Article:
What is an electrocardiogram ?
An electrocardiogram, or ECG, is a test that records the heart’s rhythm and electrical activity. It is this electrical activity that causes the heart to contract, so counting it can identify problems that your heart may have in terms of rhythm or pulse rate.
How long does the test last?
The ECG is painless and only lasts about 5 minutes.
How is the test done?
Several small, self-adhesive pads are placed on your wrists, ankles and chest. These patches are connected by cables that lead to a recording machine. The machine does not deliver electric shocks or affect your heart in any way.
The machine records strokes on paper.
An electrocardiogram is a very useful tool for measuring the electrical activity of the heart and its muscle cells. It reveals a lot of information about your heart health – contractions, pulse and rhythms and is important for diagnosing many heart conditions. It produces a continuous diagram or trace of the sequential electrical activity of heart cells as they cause the heart to beat.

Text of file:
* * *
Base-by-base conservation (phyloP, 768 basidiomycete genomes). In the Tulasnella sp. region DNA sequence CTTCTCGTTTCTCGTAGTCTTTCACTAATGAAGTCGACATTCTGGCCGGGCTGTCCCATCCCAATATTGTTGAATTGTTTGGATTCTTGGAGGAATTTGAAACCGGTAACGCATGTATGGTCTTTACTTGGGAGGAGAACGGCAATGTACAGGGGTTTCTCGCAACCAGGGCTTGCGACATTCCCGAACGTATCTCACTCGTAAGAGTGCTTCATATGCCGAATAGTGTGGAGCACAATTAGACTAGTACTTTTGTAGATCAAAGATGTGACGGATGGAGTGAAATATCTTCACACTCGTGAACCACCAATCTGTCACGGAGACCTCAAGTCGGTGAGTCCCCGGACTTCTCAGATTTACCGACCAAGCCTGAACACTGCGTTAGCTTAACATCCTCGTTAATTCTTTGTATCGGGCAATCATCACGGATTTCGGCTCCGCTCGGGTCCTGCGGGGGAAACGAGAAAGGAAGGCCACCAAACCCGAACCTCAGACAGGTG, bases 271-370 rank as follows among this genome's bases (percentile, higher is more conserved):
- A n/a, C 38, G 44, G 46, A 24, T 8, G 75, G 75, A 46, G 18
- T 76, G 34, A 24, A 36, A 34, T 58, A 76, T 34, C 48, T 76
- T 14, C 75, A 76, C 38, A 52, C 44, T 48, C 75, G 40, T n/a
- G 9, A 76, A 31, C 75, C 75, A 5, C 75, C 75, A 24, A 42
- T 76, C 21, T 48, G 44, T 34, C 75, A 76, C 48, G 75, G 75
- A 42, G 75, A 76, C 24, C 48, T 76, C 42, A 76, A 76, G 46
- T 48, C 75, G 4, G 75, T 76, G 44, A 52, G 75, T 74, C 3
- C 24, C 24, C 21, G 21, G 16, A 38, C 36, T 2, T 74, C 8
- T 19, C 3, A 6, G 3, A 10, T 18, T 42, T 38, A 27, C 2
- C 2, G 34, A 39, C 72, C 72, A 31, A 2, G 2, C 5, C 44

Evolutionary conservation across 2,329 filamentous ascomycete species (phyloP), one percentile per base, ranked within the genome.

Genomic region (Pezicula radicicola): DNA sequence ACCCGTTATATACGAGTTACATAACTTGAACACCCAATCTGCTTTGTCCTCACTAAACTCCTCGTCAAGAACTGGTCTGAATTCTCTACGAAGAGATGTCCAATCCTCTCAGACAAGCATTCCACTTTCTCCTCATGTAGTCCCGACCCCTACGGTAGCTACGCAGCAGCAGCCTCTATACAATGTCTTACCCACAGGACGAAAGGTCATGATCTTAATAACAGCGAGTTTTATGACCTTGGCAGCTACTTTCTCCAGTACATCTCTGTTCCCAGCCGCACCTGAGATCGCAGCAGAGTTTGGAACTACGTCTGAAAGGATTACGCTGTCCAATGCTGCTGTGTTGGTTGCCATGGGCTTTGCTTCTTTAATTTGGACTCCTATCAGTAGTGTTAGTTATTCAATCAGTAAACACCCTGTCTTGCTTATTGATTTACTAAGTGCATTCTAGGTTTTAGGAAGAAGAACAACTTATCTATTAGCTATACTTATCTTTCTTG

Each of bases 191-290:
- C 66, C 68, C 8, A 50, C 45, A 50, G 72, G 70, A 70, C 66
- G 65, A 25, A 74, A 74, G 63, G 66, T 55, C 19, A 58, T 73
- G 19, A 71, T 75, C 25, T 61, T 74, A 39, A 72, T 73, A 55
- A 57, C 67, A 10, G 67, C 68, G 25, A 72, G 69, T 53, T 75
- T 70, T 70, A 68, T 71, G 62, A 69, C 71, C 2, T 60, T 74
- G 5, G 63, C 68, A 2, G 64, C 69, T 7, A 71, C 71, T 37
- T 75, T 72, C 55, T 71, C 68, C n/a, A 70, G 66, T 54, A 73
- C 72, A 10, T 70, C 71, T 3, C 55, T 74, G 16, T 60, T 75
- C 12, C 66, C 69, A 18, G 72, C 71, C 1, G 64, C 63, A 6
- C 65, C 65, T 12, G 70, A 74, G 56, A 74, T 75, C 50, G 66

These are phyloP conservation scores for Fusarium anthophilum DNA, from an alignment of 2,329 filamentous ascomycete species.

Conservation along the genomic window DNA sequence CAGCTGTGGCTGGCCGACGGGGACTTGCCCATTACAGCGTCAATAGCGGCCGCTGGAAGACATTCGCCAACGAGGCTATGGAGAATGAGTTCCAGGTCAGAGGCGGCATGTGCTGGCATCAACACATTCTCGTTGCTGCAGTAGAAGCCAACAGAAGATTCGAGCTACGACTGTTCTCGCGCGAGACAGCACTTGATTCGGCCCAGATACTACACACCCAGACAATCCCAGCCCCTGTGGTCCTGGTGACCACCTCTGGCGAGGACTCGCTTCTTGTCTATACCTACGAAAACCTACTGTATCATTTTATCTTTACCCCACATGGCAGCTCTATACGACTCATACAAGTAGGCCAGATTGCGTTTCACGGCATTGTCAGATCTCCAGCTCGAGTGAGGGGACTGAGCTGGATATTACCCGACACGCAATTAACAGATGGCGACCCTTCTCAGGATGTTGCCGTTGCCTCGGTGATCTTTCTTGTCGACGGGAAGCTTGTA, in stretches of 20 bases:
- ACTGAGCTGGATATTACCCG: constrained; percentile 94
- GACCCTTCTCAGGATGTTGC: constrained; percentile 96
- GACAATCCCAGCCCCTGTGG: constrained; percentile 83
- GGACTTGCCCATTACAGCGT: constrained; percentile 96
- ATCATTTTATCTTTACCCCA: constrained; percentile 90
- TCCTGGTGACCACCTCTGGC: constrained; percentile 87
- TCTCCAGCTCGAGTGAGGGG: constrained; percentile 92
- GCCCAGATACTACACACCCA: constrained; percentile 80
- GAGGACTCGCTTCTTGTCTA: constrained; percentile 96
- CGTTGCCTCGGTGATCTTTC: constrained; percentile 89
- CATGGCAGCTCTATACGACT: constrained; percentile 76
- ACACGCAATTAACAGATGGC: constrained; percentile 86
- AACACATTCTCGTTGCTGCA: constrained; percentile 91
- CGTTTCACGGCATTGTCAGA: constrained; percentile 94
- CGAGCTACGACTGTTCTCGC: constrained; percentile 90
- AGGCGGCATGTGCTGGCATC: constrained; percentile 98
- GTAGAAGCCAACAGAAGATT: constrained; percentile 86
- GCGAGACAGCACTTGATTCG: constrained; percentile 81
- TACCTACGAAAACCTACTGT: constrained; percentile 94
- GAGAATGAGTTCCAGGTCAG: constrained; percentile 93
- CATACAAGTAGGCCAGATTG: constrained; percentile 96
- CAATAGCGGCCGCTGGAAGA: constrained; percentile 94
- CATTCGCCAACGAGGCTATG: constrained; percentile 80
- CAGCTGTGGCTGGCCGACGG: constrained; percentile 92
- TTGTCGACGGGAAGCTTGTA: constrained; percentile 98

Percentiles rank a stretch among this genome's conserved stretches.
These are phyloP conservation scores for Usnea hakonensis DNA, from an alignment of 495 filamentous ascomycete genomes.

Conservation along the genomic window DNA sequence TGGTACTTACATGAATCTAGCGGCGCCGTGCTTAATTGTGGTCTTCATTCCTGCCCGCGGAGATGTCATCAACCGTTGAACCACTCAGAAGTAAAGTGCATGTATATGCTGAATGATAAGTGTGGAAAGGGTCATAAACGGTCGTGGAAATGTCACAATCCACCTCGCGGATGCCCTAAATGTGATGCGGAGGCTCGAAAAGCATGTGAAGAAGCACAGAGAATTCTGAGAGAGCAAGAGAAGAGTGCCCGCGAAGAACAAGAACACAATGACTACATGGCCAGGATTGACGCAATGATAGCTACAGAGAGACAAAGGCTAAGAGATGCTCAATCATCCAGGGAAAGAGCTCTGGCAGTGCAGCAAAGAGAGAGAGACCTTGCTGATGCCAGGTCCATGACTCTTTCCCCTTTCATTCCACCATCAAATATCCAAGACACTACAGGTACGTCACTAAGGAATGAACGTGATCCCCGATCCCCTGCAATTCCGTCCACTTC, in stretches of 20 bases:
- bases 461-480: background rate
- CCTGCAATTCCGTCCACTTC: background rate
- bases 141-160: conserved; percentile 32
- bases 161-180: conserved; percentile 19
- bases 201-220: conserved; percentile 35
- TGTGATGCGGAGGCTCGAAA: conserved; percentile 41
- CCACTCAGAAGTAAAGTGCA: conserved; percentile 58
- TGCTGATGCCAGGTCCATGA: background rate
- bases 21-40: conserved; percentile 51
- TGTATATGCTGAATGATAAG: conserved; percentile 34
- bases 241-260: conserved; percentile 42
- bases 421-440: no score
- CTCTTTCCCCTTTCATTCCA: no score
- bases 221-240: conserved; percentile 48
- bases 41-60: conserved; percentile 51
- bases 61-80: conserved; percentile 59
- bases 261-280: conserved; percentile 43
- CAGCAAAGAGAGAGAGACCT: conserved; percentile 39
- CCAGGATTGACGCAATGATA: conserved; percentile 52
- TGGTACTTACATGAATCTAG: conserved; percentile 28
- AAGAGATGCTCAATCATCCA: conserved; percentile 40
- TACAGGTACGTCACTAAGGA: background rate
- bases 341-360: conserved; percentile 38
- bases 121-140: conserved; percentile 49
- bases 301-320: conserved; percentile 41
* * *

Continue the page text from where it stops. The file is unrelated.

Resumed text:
Your doctor then checks the paper to see if:
- there are problems with your heart rate
- you have had a heart attack recently or in the past
- you have a limited blood supply (ischemia)
- your heart is working under pressure
- your heart has enlarged.
The examination is by appointment.